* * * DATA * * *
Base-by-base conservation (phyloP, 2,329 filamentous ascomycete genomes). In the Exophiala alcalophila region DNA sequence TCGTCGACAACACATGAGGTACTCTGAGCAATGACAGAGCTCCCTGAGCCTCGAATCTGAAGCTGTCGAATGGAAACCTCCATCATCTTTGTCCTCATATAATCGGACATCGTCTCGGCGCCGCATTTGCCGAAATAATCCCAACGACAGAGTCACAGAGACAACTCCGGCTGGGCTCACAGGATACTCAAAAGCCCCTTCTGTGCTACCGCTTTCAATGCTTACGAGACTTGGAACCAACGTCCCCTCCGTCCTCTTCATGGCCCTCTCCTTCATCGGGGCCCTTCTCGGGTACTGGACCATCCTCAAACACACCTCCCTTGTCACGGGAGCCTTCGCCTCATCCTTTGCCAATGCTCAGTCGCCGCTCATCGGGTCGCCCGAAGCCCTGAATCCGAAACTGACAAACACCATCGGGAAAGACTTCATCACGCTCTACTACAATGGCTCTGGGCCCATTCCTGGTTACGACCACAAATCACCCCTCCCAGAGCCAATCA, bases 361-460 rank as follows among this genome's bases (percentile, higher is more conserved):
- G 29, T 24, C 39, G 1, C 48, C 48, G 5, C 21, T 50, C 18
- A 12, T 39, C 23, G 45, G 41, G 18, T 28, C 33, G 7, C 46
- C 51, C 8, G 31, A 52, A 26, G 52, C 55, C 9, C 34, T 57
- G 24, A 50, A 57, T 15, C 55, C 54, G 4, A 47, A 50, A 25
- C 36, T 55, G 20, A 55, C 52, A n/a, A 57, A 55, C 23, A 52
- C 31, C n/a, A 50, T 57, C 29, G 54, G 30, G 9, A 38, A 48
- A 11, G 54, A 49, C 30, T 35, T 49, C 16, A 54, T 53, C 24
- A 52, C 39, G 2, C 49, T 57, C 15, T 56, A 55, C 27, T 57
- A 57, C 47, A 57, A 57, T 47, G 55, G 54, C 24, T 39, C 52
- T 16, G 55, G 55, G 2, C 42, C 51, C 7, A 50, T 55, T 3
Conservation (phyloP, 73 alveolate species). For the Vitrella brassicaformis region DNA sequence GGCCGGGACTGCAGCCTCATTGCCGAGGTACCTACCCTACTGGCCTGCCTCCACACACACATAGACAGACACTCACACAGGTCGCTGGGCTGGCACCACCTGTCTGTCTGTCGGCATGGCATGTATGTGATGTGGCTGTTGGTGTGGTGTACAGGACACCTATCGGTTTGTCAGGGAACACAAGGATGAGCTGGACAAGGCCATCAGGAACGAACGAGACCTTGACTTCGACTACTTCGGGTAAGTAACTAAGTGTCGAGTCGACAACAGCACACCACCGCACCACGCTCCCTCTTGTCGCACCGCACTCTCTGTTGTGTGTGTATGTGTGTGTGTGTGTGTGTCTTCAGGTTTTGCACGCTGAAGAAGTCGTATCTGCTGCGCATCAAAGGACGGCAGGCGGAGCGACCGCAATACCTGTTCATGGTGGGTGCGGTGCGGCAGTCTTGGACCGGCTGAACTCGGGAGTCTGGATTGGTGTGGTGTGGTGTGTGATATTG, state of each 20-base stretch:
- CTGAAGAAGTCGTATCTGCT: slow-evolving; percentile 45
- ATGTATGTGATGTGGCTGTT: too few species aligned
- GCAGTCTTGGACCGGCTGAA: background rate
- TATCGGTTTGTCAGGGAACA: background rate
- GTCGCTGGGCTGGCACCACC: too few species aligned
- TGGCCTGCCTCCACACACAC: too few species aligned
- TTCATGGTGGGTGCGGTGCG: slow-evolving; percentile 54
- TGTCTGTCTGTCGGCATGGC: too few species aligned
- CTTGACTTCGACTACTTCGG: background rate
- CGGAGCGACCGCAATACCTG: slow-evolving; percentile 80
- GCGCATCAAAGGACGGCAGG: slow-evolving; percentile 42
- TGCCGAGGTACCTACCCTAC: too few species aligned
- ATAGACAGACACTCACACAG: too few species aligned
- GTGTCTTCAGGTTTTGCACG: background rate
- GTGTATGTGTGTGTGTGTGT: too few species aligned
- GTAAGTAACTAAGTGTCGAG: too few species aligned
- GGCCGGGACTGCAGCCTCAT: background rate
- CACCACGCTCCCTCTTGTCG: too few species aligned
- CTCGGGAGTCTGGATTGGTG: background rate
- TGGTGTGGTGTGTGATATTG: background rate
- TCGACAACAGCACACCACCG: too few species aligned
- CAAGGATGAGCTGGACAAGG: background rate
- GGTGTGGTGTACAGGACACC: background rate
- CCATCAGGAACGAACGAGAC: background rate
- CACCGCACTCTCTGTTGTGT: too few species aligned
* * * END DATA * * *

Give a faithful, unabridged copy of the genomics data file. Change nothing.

Base-by-base conservation (phyloP, 2,329 filamentous ascomycete genomes). In the Exophiala alcalophila region DNA sequence TCGTCGACAACACATGAGGTACTCTGAGCAATGACAGAGCTCCCTGAGCCTCGAATCTGAAGCTGTCGAATGGAAACCTCCATCATCTTTGTCCTCATATAATCGGACATCGTCTCGGCGCCGCATTTGCCGAAATAATCCCAACGACAGAGTCACAGAGACAACTCCGGCTGGGCTCACAGGATACTCAAAAGCCCCTTCTGTGCTACCGCTTTCAATGCTTACGAGACTTGGAACCAACGTCCCCTCCGTCCTCTTCATGGCCCTCTCCTTCATCGGGGCCCTTCTCGGGTACTGGACCATCCTCAAACACACCTCCCTTGTCACGGGAGCCTTCGCCTCATCCTTTGCCAATGCTCAGTCGCCGCTCATCGGGTCGCCCGAAGCCCTGAATCCGAAACTGACAAACACCATCGGGAAAGACTTCATCACGCTCTACTACAATGGCTCTGGGCCCATTCCTGGTTACGACCACAAATCACCCCTCCCAGAGCCAATCA, bases 361-460 rank as follows among this genome's bases (percentile, higher is more conserved):
- G 29, T 24, C 39, G 1, C 48, C 48, G 5, C 21, T 50, C 18
- A 12, T 39, C 23, G 45, G 41, G 18, T 28, C 33, G 7, C 46
- C 51, C 8, G 31, A 52, A 26, G 52, C 55, C 9, C 34, T 57
- G 24, A 50, A 57, T 15, C 55, C 54, G 4, A 47, A 50, A 25
- C 36, T 55, G 20, A 55, C 52, A n/a, A 57, A 55, C 23, A 52
- C 31, C n/a, A 50, T 57, C 29, G 54, G 30, G 9, A 38, A 48
- A 11, G 54, A 49, C 30, T 35, T 49, C 16, A 54, T 53, C 24
- A 52, C 39, G 2, C 49, T 57, C 15, T 56, A 55, C 27, T 57
- A 57, C 47, A 57, A 57, T 47, G 55, G 54, C 24, T 39, C 52
- T 16, G 55, G 55, G 2, C 42, C 51, C 7, A 50, T 55, T 3
Conservation (phyloP, 73 alveolate species). For the Vitrella brassicaformis region DNA sequence GGCCGGGACTGCAGCCTCATTGCCGAGGTACCTACCCTACTGGCCTGCCTCCACACACACATAGACAGACACTCACACAGGTCGCTGGGCTGGCACCACCTGTCTGTCTGTCGGCATGGCATGTATGTGATGTGGCTGTTGGTGTGGTGTACAGGACACCTATCGGTTTGTCAGGGAACACAAGGATGAGCTGGACAAGGCCATCAGGAACGAACGAGACCTTGACTTCGACTACTTCGGGTAAGTAACTAAGTGTCGAGTCGACAACAGCACACCACCGCACCACGCTCCCTCTTGTCGCACCGCACTCTCTGTTGTGTGTGTATGTGTGTGTGTGTGTGTGTCTTCAGGTTTTGCACGCTGAAGAAGTCGTATCTGCTGCGCATCAAAGGACGGCAGGCGGAGCGACCGCAATACCTGTTCATGGTGGGTGCGGTGCGGCAGTCTTGGACCGGCTGAACTCGGGAGTCTGGATTGGTGTGGTGTGGTGTGTGATATTG, state of each 20-base stretch:
- CTGAAGAAGTCGTATCTGCT: slow-evolving; percentile 45
- ATGTATGTGATGTGGCTGTT: too few species aligned
- GCAGTCTTGGACCGGCTGAA: background rate
- TATCGGTTTGTCAGGGAACA: background rate
- GTCGCTGGGCTGGCACCACC: too few species aligned
- TGGCCTGCCTCCACACACAC: too few species aligned
- TTCATGGTGGGTGCGGTGCG: slow-evolving; percentile 54
- TGTCTGTCTGTCGGCATGGC: too few species aligned
- CTTGACTTCGACTACTTCGG: background rate
- CGGAGCGACCGCAATACCTG: slow-evolving; percentile 80
- GCGCATCAAAGGACGGCAGG: slow-evolving; percentile 42
- TGCCGAGGTACCTACCCTAC: too few species aligned
- ATAGACAGACACTCACACAG: too few species aligned
- GTGTCTTCAGGTTTTGCACG: background rate
- GTGTATGTGTGTGTGTGTGT: too few species aligned
- GTAAGTAACTAAGTGTCGAG: too few species aligned
- GGCCGGGACTGCAGCCTCAT: background rate
- CACCACGCTCCCTCTTGTCG: too few species aligned
- CTCGGGAGTCTGGATTGGTG: background rate
- TGGTGTGGTGTGTGATATTG: background rate
- TCGACAACAGCACACCACCG: too few species aligned
- CAAGGATGAGCTGGACAAGG: background rate
- GGTGTGGTGTACAGGACACC: background rate
- CCATCAGGAACGAACGAGAC: background rate
- CACCGCACTCTCTGTTGTGT: too few species aligned